He goes on to argue the comparative rights of the two governments in calling an independence referendum; he states that " the subsidiary Holyrood Parliament cannot overrule Scotland's sovereign UK Parliament at Westminster" and then, only a few lines later, he suggests that the only lawful route to independence is "through an agreement as equals with Westminster".

Clearly, Mr Russell's loyalty to the Labour Party and Westminster is set in stone. Mine, and that of many others, it is clear, has been tested to destruction over my lifetime (I write as a former Labour Party member).

The kind of muddled thinking on Scotland's relationship with the UK exemplified above is one of the many reasons that I am now a committed supporter of independence. Personally, I look forward to the day when I can again vote for Labour in an independent Scotland, but that day will come after independence is an established fact.
John Jamieson, Ayr

Fake indy vote won't sidetrack me

MY MP was candid the other day in commenting to me on some of what the SNP press officers give him to say with which he disagreed. He has a broad European outlook and is well-experienced. We were both at an exhibition of the work and outcomes of a project where community groups wove, painted, touched, moved and spoke during two-hour gatherings, remembering the pandemic and its effect on them, their families and friends – lest we forget. We spoke of the NHS and the variety of cross-party Westminster conversations he has. It was pleasant and informative – on both sides, I hope.

I didn't tell him that I care equally about the good folk of Brighton as I do about those in Bathgate, until Twickenham, that is. After all, both my wives are English but support Scotland. I agree with Peter A Russell "that the only way to a better Scotland is in a better UK". I may have five, 10 or 15 years left of life. Selfishly, I would rather we as a nation did not go through the 10 years or more of reduced economic circumstances which I believe independence would inevitably mean – and more of the poor governance of the present Scottish Government?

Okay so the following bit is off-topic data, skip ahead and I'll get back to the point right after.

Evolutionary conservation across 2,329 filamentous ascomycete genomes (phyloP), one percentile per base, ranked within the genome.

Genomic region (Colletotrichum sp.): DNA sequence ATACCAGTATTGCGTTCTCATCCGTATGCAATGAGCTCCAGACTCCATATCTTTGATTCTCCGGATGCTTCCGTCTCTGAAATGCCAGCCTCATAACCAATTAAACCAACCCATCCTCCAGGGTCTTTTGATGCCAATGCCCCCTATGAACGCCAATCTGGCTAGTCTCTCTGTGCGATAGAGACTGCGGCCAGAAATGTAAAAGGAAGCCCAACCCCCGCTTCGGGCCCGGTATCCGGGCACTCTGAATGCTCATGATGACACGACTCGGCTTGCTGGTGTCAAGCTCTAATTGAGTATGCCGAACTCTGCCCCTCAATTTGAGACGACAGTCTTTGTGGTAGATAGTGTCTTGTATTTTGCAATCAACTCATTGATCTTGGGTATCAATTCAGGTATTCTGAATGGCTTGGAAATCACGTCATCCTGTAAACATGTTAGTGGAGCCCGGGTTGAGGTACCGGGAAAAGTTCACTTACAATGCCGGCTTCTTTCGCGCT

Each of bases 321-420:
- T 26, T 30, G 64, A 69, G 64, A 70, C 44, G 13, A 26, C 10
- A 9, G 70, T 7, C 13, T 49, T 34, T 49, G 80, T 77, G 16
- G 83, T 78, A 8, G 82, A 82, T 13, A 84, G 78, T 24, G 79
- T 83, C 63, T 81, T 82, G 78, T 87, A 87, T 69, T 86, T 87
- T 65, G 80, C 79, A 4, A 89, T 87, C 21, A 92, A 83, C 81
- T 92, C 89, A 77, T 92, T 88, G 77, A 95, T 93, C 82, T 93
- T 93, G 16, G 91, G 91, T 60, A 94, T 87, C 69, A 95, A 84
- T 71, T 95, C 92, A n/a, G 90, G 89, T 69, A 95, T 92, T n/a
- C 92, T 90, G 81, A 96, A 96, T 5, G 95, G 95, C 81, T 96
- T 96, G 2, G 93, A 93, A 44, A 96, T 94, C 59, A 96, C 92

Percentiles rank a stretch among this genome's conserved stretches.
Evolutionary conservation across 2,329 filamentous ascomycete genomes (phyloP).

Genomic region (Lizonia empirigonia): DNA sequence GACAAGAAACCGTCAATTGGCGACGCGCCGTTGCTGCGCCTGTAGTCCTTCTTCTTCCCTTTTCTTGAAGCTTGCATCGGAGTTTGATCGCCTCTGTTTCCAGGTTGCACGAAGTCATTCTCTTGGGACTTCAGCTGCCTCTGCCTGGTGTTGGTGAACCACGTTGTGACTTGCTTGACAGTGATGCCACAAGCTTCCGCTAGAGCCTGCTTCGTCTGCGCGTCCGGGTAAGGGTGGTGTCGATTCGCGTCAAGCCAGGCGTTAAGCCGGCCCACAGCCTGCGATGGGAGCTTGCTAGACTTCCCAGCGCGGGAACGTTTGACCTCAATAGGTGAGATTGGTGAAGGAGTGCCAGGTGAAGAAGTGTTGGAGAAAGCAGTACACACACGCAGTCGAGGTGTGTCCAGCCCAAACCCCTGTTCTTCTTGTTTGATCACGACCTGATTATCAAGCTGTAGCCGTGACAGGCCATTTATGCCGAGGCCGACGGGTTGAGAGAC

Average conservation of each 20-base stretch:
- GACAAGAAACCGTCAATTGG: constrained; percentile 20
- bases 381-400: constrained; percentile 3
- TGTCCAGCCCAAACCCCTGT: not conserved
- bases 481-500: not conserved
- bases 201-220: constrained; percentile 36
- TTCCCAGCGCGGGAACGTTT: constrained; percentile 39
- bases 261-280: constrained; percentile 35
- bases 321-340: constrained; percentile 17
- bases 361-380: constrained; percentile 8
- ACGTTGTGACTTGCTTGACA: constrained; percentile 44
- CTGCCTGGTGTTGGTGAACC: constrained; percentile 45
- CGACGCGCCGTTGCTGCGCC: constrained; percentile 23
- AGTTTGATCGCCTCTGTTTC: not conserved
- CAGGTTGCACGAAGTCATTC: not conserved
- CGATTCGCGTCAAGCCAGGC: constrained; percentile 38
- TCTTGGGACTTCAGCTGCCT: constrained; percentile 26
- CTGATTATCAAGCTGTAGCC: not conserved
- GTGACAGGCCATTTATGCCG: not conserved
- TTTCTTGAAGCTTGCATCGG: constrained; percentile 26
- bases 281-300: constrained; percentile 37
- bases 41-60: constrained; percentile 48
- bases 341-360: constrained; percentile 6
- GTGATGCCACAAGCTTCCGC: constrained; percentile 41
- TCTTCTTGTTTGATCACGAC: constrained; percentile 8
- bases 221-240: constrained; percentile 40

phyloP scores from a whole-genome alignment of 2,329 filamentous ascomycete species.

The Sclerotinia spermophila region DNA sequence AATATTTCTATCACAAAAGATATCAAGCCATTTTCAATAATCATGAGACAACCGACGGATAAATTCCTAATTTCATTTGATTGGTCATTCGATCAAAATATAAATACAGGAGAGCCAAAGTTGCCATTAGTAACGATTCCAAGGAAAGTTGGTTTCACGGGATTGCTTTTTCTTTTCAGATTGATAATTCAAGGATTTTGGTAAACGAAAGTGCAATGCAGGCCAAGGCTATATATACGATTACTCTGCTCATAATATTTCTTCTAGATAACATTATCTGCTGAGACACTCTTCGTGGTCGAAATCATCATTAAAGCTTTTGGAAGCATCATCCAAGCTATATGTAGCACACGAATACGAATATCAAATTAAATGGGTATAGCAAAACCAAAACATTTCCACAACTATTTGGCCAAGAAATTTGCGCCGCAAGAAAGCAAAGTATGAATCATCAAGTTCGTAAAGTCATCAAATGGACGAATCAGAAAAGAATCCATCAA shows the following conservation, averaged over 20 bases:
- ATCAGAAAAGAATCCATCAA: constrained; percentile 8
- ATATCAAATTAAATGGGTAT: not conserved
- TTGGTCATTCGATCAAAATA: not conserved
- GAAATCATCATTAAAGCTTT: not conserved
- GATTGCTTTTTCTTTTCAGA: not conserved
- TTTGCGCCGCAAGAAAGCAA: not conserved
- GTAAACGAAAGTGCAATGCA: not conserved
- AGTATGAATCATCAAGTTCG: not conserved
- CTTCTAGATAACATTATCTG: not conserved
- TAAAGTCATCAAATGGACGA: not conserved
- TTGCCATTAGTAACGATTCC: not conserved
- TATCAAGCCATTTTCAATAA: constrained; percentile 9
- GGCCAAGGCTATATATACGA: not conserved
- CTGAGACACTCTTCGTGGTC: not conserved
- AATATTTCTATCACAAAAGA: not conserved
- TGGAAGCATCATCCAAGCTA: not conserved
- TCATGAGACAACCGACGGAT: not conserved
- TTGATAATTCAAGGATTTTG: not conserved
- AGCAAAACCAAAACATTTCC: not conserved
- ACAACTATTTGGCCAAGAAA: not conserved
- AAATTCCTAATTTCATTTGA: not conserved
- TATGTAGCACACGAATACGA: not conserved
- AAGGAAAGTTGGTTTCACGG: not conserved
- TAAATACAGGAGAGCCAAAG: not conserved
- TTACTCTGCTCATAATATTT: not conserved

I have no good single answer to the NHS crisis but I believe in a progressive tax policy and that income tax is the fairest tax. Many, especially those working in social care, deserve better pay and conditions and are telling us that, loudly. I believe that the Labour Party has plans which could achieve improvements for the whole of the UK and that the Scottish Government has the power now to do much better. I am waiting for its action and when a General Election comes along, I will vote for sound policies for diverse communities – for practical, political, moral and emotional reasons, not participating in a fake independence vote.
Dr Philip Gaskell, Drymen